The local sporting family yesterday woke up to the heart-breaking news of the death of athletics legend Artwell Mandaza, who died at his rural home in Chiweshe.

By Sports Reporter

The former sprinter died at the age of 73.

His demise comes barely four years after his wife passed away.

The Sports and Recreation Commission (SRC) announced the passing on of the former athletics great, who once clocked a world record equalling 9,9 seconds in a 100-metre race at the South African Bantu Championships at Welkom in 1970.

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“It is with deep sense of sadness and sorrow that we have received the news of the passing on of one of our greatest ever athlete ever to emerge from our beloved country Artwell Mandaza, who passed on earlier today. Mandaza made an indelible mark during the pre-independence era, where he distinguished himself as a highly talented athlete who went on to become a sprint specialist and champion of that time. Artwell though he was retired, was one of the first inductees of the Zimbabwe National Sports Hall of Fame in 2005, alongside such other athletes like George “The Mastermind” Shaya, Nick Price, Dave Houghton, among others. This was in recognition of his immense contribution to the role he played in athletics and sport in general,” SRC said in a statement.

“The sport sector, in particular athletics, is now poorer without Artwell as it had gained immensely from his experience and exposure over the years. On behalf of the SRC, we would like to convey our deep sympathies to his family, beloved ones and the athletics family at large. May his dear departed soul rest and anchor in eternal peace. We shall forever cherish his contributions to the growth and development of athletics in Zimbabwe.”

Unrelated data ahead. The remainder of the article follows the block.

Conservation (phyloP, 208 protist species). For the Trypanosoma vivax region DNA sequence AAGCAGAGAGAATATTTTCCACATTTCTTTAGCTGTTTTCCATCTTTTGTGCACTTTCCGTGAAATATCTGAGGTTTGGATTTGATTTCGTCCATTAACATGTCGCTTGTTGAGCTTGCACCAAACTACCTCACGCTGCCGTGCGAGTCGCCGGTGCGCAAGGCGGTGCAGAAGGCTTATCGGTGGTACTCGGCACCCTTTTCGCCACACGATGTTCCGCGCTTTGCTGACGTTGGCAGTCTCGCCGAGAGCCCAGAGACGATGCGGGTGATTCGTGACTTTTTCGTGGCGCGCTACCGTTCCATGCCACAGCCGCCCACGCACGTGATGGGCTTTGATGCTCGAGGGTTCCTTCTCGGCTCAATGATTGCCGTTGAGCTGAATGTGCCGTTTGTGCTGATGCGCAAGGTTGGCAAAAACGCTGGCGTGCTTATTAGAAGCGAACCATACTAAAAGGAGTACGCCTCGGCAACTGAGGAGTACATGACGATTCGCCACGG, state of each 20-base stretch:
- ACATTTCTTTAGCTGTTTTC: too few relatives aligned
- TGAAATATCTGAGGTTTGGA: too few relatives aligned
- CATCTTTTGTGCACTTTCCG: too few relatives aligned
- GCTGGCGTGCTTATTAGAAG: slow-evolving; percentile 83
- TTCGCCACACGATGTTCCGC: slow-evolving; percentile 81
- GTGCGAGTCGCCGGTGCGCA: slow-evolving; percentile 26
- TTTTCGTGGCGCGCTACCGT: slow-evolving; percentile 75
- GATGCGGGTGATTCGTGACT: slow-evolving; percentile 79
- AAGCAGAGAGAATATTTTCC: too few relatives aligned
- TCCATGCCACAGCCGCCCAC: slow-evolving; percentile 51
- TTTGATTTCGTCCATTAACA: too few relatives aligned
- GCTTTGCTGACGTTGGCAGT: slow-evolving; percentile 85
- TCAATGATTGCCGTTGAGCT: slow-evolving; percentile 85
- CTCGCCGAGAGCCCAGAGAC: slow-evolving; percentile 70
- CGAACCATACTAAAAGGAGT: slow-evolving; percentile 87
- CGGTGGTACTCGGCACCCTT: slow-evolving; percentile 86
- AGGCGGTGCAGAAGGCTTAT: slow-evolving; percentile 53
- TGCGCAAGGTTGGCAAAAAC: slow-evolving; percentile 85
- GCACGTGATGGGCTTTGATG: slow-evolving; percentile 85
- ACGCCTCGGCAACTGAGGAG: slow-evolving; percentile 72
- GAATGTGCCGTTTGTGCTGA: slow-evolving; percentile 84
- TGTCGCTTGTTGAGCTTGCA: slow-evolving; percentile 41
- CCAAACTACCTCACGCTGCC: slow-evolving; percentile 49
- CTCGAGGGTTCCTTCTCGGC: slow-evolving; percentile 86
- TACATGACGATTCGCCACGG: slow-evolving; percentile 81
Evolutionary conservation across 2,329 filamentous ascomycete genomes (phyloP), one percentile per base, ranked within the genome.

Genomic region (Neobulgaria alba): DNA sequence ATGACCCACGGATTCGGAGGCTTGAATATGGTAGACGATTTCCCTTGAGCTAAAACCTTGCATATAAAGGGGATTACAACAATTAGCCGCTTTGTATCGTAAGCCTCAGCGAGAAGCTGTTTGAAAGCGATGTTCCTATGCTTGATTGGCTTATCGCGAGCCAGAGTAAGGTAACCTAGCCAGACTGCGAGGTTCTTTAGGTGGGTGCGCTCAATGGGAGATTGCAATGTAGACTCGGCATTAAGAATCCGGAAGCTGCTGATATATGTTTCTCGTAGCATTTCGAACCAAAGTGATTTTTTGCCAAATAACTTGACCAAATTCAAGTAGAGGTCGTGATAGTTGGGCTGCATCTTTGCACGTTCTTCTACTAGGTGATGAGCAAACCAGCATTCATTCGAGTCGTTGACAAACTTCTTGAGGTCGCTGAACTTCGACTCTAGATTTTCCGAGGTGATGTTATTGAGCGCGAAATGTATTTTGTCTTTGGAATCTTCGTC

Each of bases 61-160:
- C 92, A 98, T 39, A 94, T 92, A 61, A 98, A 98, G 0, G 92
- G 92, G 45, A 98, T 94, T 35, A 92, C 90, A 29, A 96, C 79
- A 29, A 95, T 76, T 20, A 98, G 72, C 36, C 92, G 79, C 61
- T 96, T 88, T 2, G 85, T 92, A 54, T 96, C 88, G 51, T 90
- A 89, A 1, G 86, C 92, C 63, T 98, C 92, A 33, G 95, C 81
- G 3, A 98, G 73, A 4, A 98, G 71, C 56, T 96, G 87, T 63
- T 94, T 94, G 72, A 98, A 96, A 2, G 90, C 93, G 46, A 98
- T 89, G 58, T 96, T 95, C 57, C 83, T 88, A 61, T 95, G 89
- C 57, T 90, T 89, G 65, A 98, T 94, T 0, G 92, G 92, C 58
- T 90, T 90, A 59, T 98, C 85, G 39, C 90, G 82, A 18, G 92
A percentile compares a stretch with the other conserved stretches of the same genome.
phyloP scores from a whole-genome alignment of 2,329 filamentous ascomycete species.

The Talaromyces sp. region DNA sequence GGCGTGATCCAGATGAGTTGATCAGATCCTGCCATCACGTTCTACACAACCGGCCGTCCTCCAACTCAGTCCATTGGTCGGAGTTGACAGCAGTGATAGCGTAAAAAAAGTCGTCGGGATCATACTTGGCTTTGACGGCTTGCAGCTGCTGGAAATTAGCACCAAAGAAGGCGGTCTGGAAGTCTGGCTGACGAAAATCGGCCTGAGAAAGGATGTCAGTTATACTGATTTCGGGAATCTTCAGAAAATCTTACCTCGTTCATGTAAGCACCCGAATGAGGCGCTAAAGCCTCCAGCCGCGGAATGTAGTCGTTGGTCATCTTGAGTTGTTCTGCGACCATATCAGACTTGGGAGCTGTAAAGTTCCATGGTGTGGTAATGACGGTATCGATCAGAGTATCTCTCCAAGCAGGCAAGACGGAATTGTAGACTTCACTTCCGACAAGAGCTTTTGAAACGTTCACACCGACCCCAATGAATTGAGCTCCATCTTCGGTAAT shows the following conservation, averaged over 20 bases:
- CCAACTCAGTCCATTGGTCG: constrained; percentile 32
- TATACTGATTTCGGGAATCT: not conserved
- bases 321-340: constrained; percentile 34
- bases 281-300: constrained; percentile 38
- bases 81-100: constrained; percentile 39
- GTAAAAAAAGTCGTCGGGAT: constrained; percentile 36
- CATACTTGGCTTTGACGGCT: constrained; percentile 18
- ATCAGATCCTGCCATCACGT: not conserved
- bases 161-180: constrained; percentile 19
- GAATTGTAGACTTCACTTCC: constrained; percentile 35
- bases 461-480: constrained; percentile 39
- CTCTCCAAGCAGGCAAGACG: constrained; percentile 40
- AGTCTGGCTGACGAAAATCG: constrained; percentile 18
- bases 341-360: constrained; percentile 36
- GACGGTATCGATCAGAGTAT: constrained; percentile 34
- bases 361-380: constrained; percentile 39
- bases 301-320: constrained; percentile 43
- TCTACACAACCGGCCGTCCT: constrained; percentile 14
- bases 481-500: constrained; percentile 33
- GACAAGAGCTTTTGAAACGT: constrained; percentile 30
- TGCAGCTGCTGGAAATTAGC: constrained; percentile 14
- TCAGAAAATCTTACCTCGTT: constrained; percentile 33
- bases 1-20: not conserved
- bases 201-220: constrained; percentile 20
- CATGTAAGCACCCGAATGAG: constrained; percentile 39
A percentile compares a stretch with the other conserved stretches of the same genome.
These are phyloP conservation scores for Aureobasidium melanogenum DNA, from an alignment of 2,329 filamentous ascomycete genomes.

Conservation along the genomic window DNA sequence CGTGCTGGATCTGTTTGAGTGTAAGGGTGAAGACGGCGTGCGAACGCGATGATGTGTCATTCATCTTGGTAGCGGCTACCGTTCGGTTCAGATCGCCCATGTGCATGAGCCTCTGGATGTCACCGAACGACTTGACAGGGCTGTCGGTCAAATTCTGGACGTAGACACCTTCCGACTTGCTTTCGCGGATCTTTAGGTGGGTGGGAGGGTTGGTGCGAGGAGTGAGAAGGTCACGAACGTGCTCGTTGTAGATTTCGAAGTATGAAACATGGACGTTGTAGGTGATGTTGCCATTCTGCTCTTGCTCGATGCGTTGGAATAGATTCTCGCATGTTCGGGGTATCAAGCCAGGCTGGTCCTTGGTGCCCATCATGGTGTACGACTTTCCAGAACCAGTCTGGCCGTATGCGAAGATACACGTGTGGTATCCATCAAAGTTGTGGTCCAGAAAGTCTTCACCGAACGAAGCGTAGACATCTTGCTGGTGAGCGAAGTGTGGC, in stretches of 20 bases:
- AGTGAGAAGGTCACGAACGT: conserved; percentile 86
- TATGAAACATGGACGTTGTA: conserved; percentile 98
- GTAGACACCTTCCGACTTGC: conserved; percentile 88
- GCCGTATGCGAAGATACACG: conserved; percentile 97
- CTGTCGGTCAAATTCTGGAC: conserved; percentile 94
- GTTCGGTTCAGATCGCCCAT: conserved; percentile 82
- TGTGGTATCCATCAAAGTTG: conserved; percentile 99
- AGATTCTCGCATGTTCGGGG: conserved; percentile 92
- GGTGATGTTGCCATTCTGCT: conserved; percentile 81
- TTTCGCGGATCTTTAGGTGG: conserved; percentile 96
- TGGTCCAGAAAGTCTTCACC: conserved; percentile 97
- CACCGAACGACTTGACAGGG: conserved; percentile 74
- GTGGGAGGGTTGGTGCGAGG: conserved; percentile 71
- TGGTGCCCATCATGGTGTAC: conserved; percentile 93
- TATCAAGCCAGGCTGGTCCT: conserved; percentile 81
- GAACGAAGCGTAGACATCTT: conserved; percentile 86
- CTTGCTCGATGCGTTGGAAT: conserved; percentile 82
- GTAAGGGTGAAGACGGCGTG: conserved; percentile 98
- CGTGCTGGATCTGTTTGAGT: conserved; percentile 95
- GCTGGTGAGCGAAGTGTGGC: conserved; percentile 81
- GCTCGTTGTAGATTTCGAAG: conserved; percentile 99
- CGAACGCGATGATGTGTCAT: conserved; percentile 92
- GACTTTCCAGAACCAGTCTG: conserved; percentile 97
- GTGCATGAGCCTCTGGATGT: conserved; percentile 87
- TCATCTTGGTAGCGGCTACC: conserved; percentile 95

The powerful-striding sprinter from then Mangula Mine, now known as Mhangura, rose to stardom before the country’s independence by becoming the fastest man in Rhodesia.

He held national records in 100m (10,3secs), 200m (20,8secs) 400m (46,8secs) and 400m hurdles (52,18secs) from 1969 to 1976.

On the world map, he was ranked among the world’s top 100 on six occasions.

For his dazzling efforts, Mandaza was chosen as the nation’s Sportsman of the Year for 1970 and was also presented with the John Hopley Memorial Trophy to make him the first African to be honoured as the country’s supreme sportsman.

Sadly, he never competed at the Olympic Games.